Received a letter length email today from a dear friend. It unlocked something in my heart, something to do with seeing and being seen, caring and being cared about. It made me cry.
Today was an oddly blustery early-summer day. Gorgeous sunset; vibrant sunlight bursting through a low bank of clouds, casting vivid yellow hues all over the tree-scape and all throughout our kitchen. It made me want to bawl.
Finally picked up my knitting needles this evening. This also made me cry. I was so happy and relieved to have time to get a new project started and my happiness, with a mind of its own, rose up in a rush from my heart straight to the backs of my eyes, stung my eyeballs, and transformed into silent, painful tears. Indeed, tears seem to be ready and waiting these days, ready to spill over at any moment. No, correction – only in happy moments, only ever in the happiest of moments. My eyes are stubbornly dry in the sad ones.
At playgroup today we talked about Doc Martins. Can’t believe we, as teenagers, used to travel three hours on the train from Maitland to Glebe to check out the special edition ones, the ones you couldn’t get in Newcastle. No internet shopping of course back then, back in the old days!
The heat is relentless, bearing down all day, from mid-morning to after sunset, wearing one’s spirit. No breaks, no air-conditioning, no reprieve. Hot days really are a bit of a trial.
Watering the cherry tomatoes together this evening when Master E suddenly piped up – “It was sad that Nanna died. She was a very nice Nanna of ours. But it’s good that she’s in heaven. Then she won’t be lonely”.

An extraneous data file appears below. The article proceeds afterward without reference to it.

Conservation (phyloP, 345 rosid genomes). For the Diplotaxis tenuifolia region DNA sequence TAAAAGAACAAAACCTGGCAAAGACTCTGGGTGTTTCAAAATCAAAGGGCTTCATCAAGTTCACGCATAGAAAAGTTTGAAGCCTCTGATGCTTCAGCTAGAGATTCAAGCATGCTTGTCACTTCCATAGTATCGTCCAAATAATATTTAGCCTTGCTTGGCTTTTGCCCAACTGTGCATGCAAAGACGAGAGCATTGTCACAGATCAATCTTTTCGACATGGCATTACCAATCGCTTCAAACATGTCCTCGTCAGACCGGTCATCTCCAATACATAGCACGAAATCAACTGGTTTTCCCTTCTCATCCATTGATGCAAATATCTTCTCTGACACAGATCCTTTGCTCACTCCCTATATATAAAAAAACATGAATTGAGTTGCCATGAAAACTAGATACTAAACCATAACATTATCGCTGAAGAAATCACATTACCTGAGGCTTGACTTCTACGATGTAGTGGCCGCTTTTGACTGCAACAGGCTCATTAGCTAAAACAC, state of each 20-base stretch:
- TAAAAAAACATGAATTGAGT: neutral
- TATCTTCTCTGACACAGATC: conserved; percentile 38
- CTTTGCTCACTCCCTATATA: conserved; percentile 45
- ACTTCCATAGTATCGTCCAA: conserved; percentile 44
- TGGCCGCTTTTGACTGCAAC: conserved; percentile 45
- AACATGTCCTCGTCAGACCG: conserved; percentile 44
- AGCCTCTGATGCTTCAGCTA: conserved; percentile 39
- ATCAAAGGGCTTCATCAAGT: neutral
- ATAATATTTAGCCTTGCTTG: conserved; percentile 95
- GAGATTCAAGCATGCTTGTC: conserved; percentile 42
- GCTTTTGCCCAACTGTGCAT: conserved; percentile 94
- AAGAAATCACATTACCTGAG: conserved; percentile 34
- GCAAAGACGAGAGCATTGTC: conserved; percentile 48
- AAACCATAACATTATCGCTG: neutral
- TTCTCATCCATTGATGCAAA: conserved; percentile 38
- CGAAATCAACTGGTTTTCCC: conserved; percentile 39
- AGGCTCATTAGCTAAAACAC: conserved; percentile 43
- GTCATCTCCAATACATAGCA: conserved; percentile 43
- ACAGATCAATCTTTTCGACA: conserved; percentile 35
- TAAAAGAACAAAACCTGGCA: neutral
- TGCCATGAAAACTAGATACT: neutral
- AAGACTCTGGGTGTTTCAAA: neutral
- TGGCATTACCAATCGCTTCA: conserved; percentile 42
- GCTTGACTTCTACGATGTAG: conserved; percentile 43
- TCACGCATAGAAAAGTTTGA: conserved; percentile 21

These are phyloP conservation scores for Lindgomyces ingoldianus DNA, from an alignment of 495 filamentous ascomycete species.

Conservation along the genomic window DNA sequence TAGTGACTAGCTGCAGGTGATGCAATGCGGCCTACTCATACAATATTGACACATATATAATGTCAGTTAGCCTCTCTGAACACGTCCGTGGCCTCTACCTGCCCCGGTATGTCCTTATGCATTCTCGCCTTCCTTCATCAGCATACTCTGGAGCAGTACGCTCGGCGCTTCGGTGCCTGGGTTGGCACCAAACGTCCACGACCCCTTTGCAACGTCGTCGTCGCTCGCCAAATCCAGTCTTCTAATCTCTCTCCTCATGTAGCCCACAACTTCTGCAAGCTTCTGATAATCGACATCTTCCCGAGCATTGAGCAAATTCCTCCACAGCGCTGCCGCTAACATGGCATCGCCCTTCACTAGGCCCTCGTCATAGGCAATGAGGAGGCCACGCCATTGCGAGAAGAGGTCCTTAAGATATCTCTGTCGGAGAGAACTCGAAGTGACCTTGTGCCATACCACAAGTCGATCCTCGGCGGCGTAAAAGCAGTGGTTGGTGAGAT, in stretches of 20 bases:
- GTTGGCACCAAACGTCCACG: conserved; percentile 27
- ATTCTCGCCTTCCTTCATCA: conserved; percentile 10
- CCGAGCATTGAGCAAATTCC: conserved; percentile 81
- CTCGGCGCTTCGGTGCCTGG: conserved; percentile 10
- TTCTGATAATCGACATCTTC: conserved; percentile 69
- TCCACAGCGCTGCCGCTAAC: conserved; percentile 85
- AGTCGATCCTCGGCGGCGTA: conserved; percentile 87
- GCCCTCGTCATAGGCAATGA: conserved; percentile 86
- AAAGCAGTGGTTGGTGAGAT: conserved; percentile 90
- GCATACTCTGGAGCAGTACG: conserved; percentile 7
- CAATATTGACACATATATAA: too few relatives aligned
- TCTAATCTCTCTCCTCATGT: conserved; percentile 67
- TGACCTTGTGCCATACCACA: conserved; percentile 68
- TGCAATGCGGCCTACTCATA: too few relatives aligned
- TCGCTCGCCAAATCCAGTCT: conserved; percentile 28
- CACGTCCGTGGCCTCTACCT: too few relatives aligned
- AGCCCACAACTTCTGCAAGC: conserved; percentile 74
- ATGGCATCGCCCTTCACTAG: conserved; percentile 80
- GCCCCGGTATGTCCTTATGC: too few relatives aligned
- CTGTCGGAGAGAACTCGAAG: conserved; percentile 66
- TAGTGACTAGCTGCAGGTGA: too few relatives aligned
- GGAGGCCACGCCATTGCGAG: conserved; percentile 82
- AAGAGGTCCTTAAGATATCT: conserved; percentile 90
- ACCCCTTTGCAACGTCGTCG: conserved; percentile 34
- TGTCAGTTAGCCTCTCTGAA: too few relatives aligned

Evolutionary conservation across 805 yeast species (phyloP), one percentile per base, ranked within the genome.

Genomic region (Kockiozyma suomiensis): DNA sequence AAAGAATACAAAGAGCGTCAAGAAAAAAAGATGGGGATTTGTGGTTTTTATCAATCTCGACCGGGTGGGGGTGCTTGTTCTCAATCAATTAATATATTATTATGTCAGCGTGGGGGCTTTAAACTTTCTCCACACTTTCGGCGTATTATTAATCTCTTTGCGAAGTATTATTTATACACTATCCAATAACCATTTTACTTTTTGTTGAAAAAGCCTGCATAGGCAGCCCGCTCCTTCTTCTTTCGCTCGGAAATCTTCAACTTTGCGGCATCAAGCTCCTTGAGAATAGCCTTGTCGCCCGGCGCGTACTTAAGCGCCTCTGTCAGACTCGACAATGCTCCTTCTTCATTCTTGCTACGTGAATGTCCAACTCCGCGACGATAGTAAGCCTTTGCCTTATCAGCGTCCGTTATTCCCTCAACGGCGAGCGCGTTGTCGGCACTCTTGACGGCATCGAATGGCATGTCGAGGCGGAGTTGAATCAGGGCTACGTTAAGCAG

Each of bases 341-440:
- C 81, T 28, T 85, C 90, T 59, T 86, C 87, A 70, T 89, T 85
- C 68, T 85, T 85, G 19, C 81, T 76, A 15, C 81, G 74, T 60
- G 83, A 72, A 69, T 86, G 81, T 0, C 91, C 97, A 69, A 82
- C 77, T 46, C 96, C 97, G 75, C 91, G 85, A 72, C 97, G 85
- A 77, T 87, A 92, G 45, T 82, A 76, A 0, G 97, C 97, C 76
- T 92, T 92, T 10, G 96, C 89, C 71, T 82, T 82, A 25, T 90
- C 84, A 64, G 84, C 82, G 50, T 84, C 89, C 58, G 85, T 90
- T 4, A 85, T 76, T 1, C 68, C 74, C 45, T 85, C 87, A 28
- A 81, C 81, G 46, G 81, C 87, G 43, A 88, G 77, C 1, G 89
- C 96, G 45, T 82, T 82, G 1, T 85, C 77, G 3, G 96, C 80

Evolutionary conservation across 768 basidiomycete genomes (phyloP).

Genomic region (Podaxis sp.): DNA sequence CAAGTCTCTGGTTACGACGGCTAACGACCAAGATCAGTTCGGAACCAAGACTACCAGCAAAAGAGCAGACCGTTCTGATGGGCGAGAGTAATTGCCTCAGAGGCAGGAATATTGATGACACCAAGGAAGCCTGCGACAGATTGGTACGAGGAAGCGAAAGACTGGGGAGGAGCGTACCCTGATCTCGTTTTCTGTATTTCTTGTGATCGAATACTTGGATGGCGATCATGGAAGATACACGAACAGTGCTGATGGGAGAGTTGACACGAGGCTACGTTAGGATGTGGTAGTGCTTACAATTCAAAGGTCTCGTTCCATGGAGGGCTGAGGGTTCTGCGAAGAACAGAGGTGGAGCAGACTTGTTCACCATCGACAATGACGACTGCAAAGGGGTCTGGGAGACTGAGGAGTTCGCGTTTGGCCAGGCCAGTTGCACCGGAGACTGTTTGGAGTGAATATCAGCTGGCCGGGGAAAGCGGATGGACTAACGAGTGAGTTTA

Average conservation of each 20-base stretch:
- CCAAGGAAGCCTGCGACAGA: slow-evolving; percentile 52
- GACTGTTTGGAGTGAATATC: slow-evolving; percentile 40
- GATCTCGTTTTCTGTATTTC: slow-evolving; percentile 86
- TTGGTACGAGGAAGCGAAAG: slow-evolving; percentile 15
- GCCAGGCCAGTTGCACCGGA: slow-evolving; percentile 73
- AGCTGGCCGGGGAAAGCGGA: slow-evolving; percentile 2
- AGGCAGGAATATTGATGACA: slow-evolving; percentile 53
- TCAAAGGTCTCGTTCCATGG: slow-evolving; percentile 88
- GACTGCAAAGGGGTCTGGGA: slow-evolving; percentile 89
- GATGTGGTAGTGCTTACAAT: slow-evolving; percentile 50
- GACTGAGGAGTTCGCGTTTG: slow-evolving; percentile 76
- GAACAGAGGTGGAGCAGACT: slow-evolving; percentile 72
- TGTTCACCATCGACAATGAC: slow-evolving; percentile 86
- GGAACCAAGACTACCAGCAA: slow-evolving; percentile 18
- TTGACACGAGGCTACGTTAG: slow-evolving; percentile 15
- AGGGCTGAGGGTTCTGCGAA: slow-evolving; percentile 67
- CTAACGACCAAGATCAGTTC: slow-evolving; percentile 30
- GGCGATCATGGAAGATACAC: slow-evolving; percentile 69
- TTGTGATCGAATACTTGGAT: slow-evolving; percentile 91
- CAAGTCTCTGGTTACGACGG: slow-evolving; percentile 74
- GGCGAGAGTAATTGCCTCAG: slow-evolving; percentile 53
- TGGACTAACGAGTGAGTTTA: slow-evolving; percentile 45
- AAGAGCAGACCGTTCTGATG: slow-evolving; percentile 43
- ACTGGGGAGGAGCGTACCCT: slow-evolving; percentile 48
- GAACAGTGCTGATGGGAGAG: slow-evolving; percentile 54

Look! Here is a moment, nice and calm,
here is a moment to breathe.
Look! There is another – see – way down there,
there is a moment to breathe.
Close your eyes, don’t worry now,
close your eyes, and leap.
Leap through time like a light gazelle,
from moment to tiny moment to tiny moment.
Master E woke from a nightmare at 4:30am this morning. I couldn’t get back to sleep so I just lay there, back in my bed, soaking in the predawn stillness, listening to the odd car or two rolling through our lane way, smoothly and carefully crunching gently over the gravel. All is well at this time of day, all seems well out there in the sleeping world, so early in the morning, or so I like to think. All is not well in my mind (there is too much going on in there as usual), all is not well in my body (it is stiff and sore from neglect), but all is well, I think, deep in the universe, in the inner fabric of all things; I think all is very well there.
“That Monday morning in October 1943. A beautiful day with the buoyancy of a bird.”
Breakfast at Tiffany’s, Truman Capote.